At the time of writing, many countries of the world are taking drastic measures in order to slow down the spreading of the novel coronavirus; borders and institutions have been closed and people are urged to stay in isolation as much as possible. This subject has been brought up by almost all my clients, even those that had originally turned to me with very different issues. It is safe to say that everyone’s life is affected by the current situation to some degree.
There is a large group of people, however, who is especially vulnerable in crisis situations like this, even if they don’t come into contact with the virus: people suffering from anxiety disorders. Their symptoms can include heart racing, stomach discomfort, restlessness, difficulty sleeping, inability to concentrate and irritability for the most part of the day. People affected by generalized anxiety disorder, health anxiety and obsessive-compulsive disorder are especially easily triggered now, as the situation lends itself to excessive worrying, monitoring of physical symptoms and fear of infections, that are characteristic of these conditions.
If you suffer from high levels of anxiety, there are steps you can take:
This is an excellent time to become more aware of how your anxiety works. Examine what your automatic reaction is to this emotion; do you try get rid of it by suppressing any related thoughts? Or do you try to cope with it by imagining worst case scenarios? Do these strategies work or do you find they only maintain your anxiety?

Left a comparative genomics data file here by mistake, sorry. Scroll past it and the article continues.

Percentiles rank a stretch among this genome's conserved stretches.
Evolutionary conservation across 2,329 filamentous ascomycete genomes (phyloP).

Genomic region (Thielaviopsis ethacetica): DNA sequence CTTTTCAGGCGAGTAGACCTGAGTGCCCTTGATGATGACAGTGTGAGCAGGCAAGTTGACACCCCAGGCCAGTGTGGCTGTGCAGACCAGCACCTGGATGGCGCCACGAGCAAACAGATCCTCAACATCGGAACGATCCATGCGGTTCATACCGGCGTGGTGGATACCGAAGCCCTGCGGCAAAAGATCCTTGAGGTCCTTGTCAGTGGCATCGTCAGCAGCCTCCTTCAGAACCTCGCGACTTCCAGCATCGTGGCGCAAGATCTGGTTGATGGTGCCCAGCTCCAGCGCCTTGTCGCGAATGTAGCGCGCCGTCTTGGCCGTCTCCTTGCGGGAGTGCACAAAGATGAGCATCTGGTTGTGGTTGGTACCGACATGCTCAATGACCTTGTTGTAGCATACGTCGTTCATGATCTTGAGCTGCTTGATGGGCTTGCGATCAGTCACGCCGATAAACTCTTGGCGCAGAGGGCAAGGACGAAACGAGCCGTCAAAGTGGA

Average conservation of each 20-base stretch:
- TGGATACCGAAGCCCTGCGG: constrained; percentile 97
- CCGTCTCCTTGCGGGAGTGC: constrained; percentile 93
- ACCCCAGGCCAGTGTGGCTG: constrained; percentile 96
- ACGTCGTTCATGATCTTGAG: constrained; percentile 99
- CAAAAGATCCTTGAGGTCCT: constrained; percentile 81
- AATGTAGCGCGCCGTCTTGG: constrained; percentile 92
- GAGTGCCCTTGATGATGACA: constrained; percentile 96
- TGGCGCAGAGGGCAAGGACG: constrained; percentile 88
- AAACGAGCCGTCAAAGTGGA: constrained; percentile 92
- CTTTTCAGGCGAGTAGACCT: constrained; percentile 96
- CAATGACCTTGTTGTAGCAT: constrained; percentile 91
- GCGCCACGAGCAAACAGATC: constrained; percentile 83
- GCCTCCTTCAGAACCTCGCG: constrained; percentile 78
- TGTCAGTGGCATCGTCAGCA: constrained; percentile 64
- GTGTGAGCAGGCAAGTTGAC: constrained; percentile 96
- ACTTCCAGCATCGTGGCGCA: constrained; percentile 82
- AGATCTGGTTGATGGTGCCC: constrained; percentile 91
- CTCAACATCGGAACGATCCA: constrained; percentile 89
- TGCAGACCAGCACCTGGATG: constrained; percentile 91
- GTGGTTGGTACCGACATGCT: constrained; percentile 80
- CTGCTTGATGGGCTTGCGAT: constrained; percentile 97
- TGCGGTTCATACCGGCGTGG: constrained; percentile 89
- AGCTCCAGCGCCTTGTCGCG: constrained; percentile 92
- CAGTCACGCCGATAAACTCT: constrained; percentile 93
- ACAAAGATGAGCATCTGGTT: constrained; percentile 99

You might find this uncomfortable emotion more tolerable if you give up fighting it; observe it and its symptoms without judgement. Notice when it appears, but don’t act on it by suppressing it or directing all your attention to it. This might be difficult to do at first if your automatic reaction would be very different. But it is certainly possible and the more you practice, the easier it gets. I have witnessed this process time and time again, when helping people get a grip on their anxiety.
Notice if there is any time when you naturally feel less anxious. Typically this will occur when our focus is on something that is unchanged by the circumstances; when connecting to loved ones, enjoying a good book or movie, or experiencing the beauty of nature. Can you do more of that activity? Can you try any new activity that you always wanted but never found the time for?
Is there any time when you feel especially anxious? Does reading your news feed, talking to certain people or entertaining certain ideas increase your anxiety? Could you try to eliminate or limit these activities to set times of the day?
If, after trying the above ideas, anxiety still seems to be too much to deal with, know that you can reach out to me to help you learn and practice empirically proven techniques chosen specifically for your situation. Get in contact if you are suffering or you suspect that your loved one does. With the opportunities technology offers today, there is no need to stay on your own while in physical isolation. Even a couple of online sessions can make a difference and help you gain back your emotional well-being.